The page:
Published in 1976, Roll of Thunder, Hear My Cry is a product not only of the Civil Rights Era but also of the Black Power Era. In 1966, James Meredith, the first black student to attend the University of Mississippi, was shot by a sniper during a civil rights march. Meredith later returned to continue his efforts. This incident, of which Taylor was well aware, led Stokely Carmichael, H. Rap Brown, and other members of the Student Nonviolent Coordinating Committee to begin a campaign for Black Power. They sought to put increased political and economic control in black hands who were independent of whites altogether. Upon returning to the United States from Africa, Taylor joined the Black Student Alliance at the University of Colorado and worked toward these aims.
As an outgrowth of the Black Power Movement, black students began to seek increased academic attention to the historical, scholarly, and cultural contributions of black Americans, many of whom had been left out of traditional histories and curricula. Taylor was a member of the Black Education Program at the University of Colorado, which, along with similar organizations at other colleges, began to push for universities to form African-American Studies departments for the interdisciplinary study of black history, culture, and scholarship. This discipline has since become a staple of many liberal arts colleges.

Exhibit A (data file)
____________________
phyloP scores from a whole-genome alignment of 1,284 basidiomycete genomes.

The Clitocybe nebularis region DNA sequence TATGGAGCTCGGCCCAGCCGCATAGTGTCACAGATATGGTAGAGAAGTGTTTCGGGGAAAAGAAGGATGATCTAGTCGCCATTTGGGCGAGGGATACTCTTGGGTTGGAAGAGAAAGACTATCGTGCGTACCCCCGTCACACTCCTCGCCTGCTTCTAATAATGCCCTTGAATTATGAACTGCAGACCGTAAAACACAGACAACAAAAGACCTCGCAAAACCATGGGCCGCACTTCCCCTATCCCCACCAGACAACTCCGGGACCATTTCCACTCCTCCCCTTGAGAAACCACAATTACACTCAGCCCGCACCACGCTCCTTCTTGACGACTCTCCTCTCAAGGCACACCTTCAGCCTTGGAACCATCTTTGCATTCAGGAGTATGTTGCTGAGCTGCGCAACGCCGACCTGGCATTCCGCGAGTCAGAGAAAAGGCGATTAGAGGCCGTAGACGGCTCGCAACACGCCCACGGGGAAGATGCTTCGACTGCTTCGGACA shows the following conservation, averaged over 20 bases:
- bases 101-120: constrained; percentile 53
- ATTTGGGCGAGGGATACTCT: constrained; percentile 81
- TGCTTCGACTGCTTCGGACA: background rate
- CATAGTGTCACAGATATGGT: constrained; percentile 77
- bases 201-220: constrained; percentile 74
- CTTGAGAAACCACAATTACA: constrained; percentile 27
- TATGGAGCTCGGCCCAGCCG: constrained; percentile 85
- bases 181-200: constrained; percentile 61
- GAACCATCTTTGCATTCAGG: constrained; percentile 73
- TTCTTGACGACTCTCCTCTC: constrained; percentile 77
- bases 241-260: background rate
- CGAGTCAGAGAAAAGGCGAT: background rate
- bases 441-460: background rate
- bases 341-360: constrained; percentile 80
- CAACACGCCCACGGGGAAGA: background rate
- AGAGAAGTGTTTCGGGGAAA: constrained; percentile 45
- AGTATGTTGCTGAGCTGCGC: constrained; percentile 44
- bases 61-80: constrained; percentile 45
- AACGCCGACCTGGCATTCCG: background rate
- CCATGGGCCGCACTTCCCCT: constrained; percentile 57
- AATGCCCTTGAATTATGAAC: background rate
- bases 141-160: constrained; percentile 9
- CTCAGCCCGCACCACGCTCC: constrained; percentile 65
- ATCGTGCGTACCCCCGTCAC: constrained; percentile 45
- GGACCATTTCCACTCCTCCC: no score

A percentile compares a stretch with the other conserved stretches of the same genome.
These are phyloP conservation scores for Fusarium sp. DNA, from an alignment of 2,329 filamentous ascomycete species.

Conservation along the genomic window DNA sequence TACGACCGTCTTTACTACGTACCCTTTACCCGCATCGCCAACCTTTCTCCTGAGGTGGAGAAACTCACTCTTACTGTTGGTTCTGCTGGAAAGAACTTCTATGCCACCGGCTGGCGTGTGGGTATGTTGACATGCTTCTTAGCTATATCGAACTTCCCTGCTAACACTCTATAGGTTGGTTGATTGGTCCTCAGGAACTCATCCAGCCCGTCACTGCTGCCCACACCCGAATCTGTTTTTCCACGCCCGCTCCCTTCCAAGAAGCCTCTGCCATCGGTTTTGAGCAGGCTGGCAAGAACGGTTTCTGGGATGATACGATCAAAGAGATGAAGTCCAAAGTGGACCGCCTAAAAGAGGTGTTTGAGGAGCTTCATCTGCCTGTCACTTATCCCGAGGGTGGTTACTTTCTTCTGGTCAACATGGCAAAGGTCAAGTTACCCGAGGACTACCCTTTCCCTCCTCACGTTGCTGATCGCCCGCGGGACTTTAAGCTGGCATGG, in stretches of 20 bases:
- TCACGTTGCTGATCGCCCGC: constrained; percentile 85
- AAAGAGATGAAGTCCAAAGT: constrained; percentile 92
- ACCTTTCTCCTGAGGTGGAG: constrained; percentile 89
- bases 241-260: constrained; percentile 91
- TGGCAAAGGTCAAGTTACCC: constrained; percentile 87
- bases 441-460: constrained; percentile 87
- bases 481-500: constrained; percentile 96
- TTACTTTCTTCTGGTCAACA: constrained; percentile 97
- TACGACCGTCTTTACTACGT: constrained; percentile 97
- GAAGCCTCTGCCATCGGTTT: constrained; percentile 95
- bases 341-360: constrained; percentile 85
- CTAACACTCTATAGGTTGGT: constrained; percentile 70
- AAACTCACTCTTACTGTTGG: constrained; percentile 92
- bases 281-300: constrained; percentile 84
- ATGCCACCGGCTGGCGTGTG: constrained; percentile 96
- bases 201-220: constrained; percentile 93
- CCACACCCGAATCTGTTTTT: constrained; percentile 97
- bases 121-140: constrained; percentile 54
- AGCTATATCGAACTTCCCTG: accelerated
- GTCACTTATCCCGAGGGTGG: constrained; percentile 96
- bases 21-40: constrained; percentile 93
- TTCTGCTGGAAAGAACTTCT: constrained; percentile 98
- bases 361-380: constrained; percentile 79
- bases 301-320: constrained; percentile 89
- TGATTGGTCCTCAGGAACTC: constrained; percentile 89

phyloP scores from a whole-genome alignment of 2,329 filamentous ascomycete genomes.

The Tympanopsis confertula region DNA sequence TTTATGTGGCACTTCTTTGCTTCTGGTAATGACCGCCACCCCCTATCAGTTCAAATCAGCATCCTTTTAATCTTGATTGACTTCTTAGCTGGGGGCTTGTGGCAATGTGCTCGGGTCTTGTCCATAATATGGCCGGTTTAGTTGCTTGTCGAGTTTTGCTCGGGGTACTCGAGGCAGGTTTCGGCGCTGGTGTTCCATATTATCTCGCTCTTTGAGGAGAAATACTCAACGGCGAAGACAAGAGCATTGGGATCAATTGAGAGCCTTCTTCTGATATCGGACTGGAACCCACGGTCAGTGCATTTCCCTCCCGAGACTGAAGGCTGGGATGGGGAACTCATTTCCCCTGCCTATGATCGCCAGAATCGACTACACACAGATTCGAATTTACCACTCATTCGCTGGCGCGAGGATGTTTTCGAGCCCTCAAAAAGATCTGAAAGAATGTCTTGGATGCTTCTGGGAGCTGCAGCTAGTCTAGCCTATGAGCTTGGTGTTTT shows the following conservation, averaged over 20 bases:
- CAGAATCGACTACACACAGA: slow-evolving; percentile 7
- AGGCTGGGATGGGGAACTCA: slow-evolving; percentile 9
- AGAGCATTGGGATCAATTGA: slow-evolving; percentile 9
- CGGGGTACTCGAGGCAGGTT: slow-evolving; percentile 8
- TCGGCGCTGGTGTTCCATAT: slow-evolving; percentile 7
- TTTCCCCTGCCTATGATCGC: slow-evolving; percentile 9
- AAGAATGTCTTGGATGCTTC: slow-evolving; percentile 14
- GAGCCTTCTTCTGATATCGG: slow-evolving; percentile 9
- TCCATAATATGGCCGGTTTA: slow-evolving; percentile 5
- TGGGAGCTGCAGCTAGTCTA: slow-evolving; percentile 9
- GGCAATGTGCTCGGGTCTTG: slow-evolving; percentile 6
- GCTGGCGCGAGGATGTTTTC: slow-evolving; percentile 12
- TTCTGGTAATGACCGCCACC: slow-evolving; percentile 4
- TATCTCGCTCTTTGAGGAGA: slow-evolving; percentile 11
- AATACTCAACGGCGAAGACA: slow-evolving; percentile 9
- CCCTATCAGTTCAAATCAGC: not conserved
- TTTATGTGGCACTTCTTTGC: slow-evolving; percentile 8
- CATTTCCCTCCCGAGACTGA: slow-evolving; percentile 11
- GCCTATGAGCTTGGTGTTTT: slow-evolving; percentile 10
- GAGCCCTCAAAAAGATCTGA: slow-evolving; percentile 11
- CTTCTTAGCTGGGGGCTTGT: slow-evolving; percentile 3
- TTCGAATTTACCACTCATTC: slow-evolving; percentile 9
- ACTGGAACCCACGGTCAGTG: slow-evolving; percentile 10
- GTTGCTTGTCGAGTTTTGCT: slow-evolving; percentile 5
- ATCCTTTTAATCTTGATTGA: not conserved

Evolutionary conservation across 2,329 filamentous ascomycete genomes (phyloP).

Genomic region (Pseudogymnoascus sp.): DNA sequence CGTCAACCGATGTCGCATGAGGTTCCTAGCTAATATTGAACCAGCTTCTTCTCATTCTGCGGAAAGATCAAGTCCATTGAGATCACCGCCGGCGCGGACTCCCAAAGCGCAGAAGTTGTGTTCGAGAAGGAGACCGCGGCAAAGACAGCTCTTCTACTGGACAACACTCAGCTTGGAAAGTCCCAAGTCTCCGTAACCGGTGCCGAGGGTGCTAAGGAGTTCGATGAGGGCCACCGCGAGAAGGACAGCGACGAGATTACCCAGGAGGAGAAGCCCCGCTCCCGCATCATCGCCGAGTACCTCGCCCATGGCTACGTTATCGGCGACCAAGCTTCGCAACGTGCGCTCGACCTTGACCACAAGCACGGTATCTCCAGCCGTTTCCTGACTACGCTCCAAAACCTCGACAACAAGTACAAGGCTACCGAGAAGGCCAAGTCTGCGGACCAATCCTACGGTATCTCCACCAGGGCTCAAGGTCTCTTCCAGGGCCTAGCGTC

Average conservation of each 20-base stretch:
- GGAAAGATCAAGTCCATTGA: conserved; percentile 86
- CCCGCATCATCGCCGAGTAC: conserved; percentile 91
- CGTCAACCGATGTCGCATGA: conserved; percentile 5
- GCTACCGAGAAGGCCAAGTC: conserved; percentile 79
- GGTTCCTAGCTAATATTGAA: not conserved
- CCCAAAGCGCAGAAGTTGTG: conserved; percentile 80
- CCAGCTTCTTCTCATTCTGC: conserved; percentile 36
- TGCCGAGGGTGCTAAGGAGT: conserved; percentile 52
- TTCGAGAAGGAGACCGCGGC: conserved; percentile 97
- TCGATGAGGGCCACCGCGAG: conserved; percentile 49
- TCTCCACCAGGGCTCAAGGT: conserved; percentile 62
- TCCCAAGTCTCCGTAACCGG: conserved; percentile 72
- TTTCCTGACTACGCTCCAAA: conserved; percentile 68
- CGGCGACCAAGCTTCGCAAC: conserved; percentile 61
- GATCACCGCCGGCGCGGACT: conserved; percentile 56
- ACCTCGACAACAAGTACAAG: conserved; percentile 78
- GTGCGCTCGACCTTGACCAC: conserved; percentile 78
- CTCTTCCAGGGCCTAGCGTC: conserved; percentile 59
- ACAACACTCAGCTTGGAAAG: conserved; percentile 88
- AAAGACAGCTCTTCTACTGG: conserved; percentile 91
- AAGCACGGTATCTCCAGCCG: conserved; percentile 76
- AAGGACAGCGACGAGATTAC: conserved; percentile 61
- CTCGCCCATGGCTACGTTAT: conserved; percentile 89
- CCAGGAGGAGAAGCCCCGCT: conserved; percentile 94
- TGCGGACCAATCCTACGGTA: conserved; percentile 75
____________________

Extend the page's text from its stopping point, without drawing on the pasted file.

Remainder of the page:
Based on stories about her own family members and set in a realistic historical context, Roll of Thunder, Hear My Cry is Taylor's own alternative history, a rewriting that undoes the exclusion of blacks from the national consciousness. In her novel, the effects of the Depression are not limited to white Southern farmers as they are in many history books, but are keenly felt by blacks both economically and in the form of increased racial tensions. The fact that Taylor wrote her painful and sometimes violent story for children rather than adults demonstrates the significance of these stories as part of American history, and her intention that they be taught in the elementary and middle school classroom. The widespread popularity and acceptance of Taylor's book, which continues to hold a place on many school reading lists, shows how attitudes toward inclusionary history had begun to change by the mid-seventies.